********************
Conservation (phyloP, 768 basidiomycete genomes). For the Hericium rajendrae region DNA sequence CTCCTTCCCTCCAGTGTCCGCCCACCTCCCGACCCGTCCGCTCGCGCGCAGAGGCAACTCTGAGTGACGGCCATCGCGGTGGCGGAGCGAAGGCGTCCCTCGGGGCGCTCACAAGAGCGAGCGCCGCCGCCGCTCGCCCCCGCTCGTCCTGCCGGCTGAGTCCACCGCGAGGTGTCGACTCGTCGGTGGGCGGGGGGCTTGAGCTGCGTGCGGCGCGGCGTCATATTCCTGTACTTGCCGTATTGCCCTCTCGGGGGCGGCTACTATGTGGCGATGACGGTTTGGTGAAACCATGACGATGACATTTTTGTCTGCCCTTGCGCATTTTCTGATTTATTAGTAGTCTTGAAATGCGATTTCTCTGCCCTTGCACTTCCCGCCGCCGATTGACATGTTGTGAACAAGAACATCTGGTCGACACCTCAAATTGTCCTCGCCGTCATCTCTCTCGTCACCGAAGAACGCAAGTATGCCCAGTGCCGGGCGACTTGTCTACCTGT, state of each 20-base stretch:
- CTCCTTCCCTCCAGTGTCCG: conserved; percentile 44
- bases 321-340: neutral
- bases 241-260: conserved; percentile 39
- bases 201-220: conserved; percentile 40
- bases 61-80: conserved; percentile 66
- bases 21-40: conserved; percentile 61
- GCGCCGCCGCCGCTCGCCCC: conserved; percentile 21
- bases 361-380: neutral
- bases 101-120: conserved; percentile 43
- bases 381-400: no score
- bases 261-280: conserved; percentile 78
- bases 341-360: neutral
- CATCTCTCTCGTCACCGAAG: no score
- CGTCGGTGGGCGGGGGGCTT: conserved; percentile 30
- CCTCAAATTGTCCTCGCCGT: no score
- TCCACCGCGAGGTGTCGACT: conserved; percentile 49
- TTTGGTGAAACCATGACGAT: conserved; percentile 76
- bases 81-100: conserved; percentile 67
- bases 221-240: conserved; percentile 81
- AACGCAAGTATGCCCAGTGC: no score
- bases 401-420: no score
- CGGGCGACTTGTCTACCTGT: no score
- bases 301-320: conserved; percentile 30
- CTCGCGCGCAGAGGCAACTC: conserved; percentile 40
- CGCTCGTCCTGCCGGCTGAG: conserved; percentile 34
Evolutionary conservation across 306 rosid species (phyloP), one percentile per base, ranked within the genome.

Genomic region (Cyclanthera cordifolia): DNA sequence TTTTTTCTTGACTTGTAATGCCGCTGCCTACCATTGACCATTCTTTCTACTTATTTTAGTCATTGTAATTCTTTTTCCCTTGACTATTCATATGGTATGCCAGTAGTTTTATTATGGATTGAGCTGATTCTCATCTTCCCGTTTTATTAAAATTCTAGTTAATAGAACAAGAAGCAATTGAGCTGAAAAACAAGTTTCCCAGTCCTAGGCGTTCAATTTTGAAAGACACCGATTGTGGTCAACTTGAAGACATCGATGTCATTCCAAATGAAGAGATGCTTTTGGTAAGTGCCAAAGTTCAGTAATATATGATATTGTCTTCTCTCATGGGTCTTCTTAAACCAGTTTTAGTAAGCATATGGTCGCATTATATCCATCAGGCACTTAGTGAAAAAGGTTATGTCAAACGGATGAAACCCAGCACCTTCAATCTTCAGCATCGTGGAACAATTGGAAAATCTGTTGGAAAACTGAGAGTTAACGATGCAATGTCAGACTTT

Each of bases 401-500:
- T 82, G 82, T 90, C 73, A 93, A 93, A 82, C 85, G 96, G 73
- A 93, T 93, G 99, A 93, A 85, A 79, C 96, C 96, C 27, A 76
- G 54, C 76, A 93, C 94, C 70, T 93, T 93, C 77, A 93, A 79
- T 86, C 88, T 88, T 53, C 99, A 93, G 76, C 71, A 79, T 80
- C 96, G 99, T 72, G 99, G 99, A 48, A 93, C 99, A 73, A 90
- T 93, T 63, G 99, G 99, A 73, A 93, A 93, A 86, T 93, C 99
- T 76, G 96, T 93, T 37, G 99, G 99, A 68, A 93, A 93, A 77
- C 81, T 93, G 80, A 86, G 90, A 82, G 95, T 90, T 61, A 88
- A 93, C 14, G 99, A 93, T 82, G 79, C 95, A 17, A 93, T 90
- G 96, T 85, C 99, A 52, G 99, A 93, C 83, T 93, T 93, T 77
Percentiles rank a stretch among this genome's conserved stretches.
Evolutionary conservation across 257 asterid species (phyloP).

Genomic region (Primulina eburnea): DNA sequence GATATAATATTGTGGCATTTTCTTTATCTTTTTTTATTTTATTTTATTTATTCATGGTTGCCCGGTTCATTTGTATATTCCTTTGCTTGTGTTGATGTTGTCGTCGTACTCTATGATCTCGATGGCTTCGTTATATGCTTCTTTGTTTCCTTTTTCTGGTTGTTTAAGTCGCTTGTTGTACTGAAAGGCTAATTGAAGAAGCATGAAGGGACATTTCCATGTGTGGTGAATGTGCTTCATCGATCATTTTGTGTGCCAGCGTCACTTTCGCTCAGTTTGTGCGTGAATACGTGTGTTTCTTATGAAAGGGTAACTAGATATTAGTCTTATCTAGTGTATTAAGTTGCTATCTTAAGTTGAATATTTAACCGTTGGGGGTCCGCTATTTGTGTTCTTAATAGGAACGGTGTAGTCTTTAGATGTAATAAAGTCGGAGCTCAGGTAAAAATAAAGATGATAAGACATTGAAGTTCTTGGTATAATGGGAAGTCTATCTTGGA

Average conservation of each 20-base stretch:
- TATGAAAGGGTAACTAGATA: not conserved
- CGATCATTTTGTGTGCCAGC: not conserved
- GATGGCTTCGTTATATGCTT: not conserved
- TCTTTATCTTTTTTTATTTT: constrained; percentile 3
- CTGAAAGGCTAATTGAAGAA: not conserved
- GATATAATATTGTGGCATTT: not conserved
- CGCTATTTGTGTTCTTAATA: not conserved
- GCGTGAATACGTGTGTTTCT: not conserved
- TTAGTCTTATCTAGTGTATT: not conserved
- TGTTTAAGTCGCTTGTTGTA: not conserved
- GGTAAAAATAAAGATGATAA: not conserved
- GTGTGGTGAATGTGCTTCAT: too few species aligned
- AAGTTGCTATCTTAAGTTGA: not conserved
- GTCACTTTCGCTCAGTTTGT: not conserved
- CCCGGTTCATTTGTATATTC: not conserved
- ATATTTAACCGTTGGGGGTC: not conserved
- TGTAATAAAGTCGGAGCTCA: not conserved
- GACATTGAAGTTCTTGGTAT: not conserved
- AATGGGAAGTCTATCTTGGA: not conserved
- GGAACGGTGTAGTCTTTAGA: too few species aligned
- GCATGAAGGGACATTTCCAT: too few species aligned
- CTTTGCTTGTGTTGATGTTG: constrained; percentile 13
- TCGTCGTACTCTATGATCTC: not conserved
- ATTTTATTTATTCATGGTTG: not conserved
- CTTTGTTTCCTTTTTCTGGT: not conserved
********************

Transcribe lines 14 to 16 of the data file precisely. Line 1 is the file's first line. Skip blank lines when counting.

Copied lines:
- CATCTCTCTCGTCACCGAAG: no score
- CGTCGGTGGGCGGGGGGCTT: conserved; percentile 30
- CCTCAAATTGTCCTCGCCGT: no score